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Debates Forum

  1. Standard member adam warlock
    Baby Gauss
    18 Feb '15 07:58
    The other day I was thinking about natural resources privatizations (a thing I oppose) and everything that it entails.

    My thought process progressed and I ended up thinking about natural resources concessions. A kind of a PPP if you will.

    Then I started to look for examples in the real world and I really couldn't find much about it.

    I onky got two hits that I feel that are worth our time:

    http://egov.ci.miami.fl.us/Legistarweb/Attachments/71102.pdf
    http://www.macauhub.com.mo/en/2009/08/05/7537/

    As you can see both of them are related to air space concessions (the first is a little bit more than that) and that will be my focus.

    Do you know or have any idea in how to get information about airspace rights concessions (if I could get a look at the contract between the São Tomé government and the kenyan consultants that'd be great)?
    Do you about any sucessful example of natural resources concessions in the real world?
    And finally what do you feel about this question?
  2. 18 Feb '15 15:52
    Originally posted by adam warlock
    The other day I was thinking about natural resources privatizations (a thing I oppose) and everything that it entails.
    Can you explain more what you mean by 'natural resources privatizations'?
    In Zambia, we allow private companies to mine copper. Are you saying you think it should only be done by state owned companies?
  3. Standard member adam warlock
    Baby Gauss
    18 Feb '15 16:04
    Originally posted by twhitehead
    Can you explain more what you mean by 'natural resources privatizations'?
    In Zambia, we allow private companies to mine copper. Are you saying you think it should only be done by state owned companies?
    I mean the exploration of natural resources by private companies that have no obligation to give back to society when their profits are evidently a national wealth.

    As for your second question: My real answer is that in principle I feel that government entities should be the first ones that had the right to explore natural resources. But my main focus isn't even that governments should explore natural resources. My main focus is that natural resources explorations should always be done with the end goal that the general should benefit directly from the exploration (obviously I'm not saying that the gross of the profits should go to the exploration, but that some of them [b]should[/d] go in a very direct way - no trickle down nonsense) of the resources. Or else it will be exploitation and not exploration.
  4. 20 Feb '15 04:13
    Originally posted by adam warlock
    I mean the exploration of natural resources by private companies that have no obligation to give back to society when their profits are evidently a national wealth.

    As for your second question: My real answer is that in principle I feel that government entities should be the first ones that had the right to explore natural resources. But my main focu ...[text shortened]... no trickle down nonsense) of the resources. Or else it will be exploitation and not exploration.
    My Fidelity Natural resources fund made money for many years, who wouldn't love that.. not standing in the cold Alaskan frontier mining for gold, but still sharing the profits.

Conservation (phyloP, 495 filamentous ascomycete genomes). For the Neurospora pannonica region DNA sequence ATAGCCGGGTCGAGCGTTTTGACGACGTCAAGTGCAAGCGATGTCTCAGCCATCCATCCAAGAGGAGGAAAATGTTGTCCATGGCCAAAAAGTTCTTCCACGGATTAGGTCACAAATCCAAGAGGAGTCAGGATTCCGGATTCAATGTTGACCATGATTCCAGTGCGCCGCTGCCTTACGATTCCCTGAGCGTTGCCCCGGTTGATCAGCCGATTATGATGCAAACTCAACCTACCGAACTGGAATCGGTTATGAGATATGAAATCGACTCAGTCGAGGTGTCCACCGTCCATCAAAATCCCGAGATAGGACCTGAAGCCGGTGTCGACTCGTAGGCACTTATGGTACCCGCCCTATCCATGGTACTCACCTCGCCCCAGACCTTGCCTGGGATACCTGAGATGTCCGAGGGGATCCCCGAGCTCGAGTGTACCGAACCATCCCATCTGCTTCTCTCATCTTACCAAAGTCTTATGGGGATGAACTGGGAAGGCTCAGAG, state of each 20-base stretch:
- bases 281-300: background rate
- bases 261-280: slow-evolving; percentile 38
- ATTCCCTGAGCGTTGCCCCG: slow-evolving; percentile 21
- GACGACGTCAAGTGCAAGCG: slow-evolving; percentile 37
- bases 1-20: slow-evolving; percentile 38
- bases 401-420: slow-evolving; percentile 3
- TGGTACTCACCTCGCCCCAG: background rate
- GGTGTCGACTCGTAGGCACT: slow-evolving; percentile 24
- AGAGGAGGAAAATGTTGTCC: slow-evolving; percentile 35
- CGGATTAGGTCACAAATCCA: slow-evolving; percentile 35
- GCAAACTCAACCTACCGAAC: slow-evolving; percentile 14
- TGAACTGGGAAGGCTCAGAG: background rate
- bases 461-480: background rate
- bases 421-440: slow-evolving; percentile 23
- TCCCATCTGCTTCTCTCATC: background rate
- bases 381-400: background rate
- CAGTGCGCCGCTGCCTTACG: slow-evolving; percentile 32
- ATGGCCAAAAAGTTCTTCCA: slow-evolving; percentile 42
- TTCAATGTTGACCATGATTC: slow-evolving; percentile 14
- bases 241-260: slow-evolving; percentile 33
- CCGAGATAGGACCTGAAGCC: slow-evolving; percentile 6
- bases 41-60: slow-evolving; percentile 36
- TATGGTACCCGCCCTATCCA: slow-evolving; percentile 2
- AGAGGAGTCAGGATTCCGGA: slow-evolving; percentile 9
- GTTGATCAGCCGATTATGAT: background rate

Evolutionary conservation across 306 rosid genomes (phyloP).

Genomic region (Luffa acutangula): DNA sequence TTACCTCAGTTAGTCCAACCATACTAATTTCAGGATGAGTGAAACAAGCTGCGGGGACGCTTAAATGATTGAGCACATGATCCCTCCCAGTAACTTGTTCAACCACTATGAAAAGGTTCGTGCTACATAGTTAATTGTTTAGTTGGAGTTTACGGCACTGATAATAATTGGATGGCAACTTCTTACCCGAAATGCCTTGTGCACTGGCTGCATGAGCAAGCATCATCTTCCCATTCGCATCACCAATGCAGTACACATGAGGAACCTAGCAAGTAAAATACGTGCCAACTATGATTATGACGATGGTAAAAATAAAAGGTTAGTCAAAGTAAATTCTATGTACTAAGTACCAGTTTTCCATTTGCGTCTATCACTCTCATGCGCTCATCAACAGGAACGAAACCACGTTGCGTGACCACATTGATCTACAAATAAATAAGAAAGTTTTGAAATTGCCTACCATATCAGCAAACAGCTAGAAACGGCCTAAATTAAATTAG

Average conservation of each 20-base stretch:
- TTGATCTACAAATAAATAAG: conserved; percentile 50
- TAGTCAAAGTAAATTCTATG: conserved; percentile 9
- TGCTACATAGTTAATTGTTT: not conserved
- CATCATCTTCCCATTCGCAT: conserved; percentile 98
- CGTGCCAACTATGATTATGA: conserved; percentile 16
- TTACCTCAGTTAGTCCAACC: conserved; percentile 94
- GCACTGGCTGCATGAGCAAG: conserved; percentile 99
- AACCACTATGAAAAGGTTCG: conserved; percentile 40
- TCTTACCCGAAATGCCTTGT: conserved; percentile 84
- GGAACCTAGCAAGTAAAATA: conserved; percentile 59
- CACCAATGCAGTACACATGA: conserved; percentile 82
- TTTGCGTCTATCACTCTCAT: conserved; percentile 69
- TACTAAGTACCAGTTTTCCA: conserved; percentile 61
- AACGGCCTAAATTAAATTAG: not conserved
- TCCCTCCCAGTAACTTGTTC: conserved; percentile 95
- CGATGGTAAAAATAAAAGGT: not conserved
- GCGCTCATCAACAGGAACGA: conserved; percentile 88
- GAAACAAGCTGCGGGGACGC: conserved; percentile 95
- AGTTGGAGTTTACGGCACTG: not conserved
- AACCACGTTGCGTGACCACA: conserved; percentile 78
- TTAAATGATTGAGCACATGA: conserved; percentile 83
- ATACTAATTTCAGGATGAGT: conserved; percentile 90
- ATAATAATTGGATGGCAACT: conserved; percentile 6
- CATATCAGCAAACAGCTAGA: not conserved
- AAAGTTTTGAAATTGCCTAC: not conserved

The state of Alaska gives each resident a check for oil revenue each year. Now Colorado is talking about doing the same with taxes on the Marijuana, by giving back to the residents there.. not sure that is a great idea,, but It could be better than letting government bureaucrats spend it studying a minnow.... ?
  5. 20 Feb '15 18:16
    Originally posted by Hugh Glass
    My Fidelity Natural resources fund made money for many years, who wouldn't love that.. not standing in the cold Alaskan frontier mining for gold, but still sharing the profits.
    The state of Alaska gives each resident a check for oil revenue each year. Now Colorado is talking about doing the same with taxes on the Marijuana, by giving back to the residen ...[text shortened]... ea,, but It could be better than letting government bureaucrats spend it studying a minnow.... ?
    "...giving back to the residents there.. not sure that is a great idea,"

    Right. State and public dependency on the financial health of one major industry can backfire big time.
  6. 21 Feb '15 00:34
    Originally posted by adam warlock
    The other day I was thinking about natural resources privatizations (a thing I oppose) and everything that it entails.

    My thought process progressed and I ended up thinking about natural resources concessions. A kind of a PPP if you will.

    Then I started to look for examples in the real world and I really couldn't find much about it.

    I onky got ...[text shortened]... ural resources concessions in the real world?
    And finally what do you feel about this question?
    You might want to examine this from the standpoint of praxeology of Austrian economics.

    Try to define "public goods" in a way that doesn't end up twisting logic on its head. The most often cited "public good" that can't be private is security.

    In some ways, I applaud Sarah Palin's actions which secured an annual check for every resident of Alaska from the Oil industry, but from a more reasoned and principled standpoint, the action isn't strictly logical or fair.

    The great majority getting this state stipend have little or no title to that oil or its profits. The single entity called government is usually the recipient and beneficiary of so called "public goods" and usually benefits from a monopoly position, or legal exclusion of competitors.